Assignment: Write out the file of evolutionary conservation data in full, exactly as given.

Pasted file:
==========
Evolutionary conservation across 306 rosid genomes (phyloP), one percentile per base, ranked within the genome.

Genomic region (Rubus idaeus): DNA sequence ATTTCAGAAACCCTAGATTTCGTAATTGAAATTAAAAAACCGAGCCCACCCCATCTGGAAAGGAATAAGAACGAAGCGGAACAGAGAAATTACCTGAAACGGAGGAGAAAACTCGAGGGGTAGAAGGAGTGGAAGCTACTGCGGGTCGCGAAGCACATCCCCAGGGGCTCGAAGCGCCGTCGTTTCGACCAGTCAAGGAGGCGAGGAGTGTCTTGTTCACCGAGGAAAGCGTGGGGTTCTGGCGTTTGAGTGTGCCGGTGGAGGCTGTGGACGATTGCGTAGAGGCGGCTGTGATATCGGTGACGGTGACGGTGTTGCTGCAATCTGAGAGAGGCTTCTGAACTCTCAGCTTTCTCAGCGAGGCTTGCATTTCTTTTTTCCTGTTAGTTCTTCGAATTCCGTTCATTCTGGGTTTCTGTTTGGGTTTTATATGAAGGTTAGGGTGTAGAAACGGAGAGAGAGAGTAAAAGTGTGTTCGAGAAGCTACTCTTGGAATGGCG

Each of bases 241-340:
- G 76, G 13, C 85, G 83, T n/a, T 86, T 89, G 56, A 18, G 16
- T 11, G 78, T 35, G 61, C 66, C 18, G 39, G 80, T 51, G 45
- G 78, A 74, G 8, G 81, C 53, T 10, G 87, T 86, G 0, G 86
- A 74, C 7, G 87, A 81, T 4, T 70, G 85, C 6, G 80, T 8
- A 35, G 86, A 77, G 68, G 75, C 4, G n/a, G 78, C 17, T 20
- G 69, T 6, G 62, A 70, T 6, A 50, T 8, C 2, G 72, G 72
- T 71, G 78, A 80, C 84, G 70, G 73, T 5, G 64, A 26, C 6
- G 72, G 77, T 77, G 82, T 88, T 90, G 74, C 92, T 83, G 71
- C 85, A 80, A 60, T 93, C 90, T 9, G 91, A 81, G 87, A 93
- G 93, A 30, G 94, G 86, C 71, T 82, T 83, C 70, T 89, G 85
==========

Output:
Evolutionary conservation across 306 rosid genomes (phyloP), one percentile per base, ranked within the genome.

Genomic region (Rubus idaeus): DNA sequence ATTTCAGAAACCCTAGATTTCGTAATTGAAATTAAAAAACCGAGCCCACCCCATCTGGAAAGGAATAAGAACGAAGCGGAACAGAGAAATTACCTGAAACGGAGGAGAAAACTCGAGGGGTAGAAGGAGTGGAAGCTACTGCGGGTCGCGAAGCACATCCCCAGGGGCTCGAAGCGCCGTCGTTTCGACCAGTCAAGGAGGCGAGGAGTGTCTTGTTCACCGAGGAAAGCGTGGGGTTCTGGCGTTTGAGTGTGCCGGTGGAGGCTGTGGACGATTGCGTAGAGGCGGCTGTGATATCGGTGACGGTGACGGTGTTGCTGCAATCTGAGAGAGGCTTCTGAACTCTCAGCTTTCTCAGCGAGGCTTGCATTTCTTTTTTCCTGTTAGTTCTTCGAATTCCGTTCATTCTGGGTTTCTGTTTGGGTTTTATATGAAGGTTAGGGTGTAGAAACGGAGAGAGAGAGTAAAAGTGTGTTCGAGAAGCTACTCTTGGAATGGCG

Each of bases 241-340:
- G 76, G 13, C 85, G 83, T n/a, T 86, T 89, G 56, A 18, G 16
- T 11, G 78, T 35, G 61, C 66, C 18, G 39, G 80, T 51, G 45
- G 78, A 74, G 8, G 81, C 53, T 10, G 87, T 86, G 0, G 86
- A 74, C 7, G 87, A 81, T 4, T 70, G 85, C 6, G 80, T 8
- A 35, G 86, A 77, G 68, G 75, C 4, G n/a, G 78, C 17, T 20
- G 69, T 6, G 62, A 70, T 6, A 50, T 8, C 2, G 72, G 72
- T 71, G 78, A 80, C 84, G 70, G 73, T 5, G 64, A 26, C 6
- G 72, G 77, T 77, G 82, T 88, T 90, G 74, C 92, T 83, G 71
- C 85, A 80, A 60, T 93, C 90, T 9, G 91, A 81, G 87, A 93
- G 93, A 30, G 94, G 86, C 71, T 82, T 83, C 70, T 89, G 85